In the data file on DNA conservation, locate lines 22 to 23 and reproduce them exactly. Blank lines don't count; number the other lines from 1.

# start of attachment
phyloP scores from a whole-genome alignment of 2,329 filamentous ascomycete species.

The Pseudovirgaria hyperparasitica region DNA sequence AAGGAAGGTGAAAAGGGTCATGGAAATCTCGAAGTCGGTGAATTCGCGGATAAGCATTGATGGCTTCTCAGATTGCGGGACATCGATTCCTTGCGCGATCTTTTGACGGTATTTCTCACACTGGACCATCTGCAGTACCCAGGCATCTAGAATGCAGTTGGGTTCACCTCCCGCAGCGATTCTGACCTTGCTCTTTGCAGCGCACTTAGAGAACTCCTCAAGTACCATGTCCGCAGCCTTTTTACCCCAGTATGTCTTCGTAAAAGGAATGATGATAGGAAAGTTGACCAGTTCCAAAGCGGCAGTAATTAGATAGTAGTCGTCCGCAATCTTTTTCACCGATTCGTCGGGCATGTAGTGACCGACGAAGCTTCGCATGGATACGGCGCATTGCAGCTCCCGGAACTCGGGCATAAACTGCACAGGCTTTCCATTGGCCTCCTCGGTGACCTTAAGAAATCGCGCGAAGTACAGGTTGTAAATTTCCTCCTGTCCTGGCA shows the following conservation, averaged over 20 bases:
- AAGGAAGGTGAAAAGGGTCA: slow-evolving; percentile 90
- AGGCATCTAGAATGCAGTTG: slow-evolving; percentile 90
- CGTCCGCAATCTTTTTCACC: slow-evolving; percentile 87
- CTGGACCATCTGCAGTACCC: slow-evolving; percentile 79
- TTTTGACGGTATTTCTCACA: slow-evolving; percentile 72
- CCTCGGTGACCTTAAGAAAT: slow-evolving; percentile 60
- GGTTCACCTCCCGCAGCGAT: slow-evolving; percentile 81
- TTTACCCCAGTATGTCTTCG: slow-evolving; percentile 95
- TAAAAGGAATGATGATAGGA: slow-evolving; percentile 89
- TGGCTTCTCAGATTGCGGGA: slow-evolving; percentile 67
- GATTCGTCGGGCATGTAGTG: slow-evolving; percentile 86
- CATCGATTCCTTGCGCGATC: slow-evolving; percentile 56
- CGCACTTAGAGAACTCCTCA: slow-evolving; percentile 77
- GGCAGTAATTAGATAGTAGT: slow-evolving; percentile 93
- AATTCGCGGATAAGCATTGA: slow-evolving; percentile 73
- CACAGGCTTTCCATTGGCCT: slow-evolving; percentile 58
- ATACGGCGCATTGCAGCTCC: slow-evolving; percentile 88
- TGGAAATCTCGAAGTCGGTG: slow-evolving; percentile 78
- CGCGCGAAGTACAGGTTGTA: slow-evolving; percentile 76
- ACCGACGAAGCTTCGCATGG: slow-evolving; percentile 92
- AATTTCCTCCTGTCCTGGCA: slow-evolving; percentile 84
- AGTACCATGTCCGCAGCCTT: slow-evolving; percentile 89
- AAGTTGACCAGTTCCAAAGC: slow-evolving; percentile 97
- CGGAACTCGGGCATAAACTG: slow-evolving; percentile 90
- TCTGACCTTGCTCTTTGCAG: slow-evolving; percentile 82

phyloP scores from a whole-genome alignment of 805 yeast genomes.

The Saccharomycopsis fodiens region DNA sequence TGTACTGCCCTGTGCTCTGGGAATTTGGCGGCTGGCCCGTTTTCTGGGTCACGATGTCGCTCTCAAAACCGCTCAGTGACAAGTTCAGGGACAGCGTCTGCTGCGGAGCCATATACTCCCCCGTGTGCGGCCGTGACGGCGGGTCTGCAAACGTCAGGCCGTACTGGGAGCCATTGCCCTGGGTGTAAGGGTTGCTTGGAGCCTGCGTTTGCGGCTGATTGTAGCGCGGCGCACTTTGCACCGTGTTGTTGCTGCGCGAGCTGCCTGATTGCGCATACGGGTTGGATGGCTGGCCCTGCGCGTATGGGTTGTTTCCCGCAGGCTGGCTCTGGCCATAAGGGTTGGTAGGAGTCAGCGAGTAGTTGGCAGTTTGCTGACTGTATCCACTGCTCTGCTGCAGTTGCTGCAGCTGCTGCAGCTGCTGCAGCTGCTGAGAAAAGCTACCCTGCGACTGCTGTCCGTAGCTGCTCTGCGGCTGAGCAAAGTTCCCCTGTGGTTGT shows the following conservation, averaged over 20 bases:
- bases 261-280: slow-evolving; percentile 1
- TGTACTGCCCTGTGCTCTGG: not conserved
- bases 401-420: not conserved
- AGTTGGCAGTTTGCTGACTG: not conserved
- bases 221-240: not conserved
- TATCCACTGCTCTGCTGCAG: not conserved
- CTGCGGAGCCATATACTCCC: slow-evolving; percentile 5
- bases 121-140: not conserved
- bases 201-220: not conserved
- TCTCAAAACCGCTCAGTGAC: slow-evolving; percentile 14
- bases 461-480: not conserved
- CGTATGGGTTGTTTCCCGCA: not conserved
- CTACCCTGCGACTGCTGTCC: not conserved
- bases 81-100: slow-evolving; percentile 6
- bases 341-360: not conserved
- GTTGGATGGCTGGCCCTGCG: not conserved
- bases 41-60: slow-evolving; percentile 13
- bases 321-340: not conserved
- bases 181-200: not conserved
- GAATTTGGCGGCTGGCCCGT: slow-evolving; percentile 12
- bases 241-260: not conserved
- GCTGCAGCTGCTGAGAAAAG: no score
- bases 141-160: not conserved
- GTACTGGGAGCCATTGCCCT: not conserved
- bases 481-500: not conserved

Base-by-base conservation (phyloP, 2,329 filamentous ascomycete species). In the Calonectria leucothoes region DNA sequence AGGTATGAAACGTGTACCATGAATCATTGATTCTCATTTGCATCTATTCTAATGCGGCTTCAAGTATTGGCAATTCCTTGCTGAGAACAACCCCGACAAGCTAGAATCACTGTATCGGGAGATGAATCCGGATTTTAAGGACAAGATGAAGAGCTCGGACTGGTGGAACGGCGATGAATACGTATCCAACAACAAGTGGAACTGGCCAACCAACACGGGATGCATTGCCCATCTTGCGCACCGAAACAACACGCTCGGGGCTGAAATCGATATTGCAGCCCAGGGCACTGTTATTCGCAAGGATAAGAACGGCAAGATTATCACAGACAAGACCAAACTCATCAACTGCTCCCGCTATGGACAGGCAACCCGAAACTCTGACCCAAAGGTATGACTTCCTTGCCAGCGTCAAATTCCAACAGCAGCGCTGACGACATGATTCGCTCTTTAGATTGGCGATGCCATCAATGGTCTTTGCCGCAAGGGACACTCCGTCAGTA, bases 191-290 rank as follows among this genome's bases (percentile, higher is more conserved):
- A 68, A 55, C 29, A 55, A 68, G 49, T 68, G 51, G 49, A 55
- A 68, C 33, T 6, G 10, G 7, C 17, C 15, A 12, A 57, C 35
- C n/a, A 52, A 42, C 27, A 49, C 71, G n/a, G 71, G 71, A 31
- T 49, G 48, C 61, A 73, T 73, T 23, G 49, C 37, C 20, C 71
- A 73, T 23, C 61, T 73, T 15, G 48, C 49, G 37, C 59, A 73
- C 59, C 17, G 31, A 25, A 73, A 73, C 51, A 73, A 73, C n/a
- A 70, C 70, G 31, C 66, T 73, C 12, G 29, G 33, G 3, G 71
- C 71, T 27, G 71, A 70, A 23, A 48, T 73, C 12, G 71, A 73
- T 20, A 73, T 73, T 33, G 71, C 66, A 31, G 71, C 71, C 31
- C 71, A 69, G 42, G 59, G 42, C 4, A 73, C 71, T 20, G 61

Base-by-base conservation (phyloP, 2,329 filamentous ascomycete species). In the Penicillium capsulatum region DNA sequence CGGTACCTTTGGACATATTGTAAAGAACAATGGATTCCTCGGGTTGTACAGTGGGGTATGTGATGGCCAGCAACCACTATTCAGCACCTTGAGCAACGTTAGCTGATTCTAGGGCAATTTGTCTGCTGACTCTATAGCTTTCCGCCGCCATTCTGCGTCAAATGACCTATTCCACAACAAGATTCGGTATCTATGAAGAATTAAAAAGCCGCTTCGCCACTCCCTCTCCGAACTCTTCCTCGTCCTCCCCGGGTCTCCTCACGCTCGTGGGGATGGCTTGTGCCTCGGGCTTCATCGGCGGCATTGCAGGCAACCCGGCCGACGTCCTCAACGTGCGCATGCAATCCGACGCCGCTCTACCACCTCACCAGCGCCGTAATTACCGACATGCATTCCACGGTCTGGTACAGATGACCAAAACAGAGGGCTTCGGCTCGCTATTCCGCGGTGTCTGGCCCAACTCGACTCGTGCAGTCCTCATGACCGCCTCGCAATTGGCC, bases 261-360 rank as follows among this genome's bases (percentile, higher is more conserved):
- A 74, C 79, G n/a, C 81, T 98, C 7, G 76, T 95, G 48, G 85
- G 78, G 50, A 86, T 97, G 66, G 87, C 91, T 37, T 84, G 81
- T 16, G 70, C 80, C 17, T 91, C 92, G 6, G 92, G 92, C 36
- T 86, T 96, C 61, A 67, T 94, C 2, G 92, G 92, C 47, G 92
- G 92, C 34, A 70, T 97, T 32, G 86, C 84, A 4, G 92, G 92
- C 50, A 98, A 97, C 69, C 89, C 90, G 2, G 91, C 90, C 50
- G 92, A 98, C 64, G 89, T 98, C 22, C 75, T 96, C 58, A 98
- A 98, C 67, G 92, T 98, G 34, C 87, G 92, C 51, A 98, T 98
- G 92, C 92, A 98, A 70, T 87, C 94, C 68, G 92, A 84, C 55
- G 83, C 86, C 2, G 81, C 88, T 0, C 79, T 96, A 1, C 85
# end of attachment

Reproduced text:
- ACCGACGAAGCTTCGCATGG: slow-evolving; percentile 92
- AATTTCCTCCTGTCCTGGCA: slow-evolving; percentile 84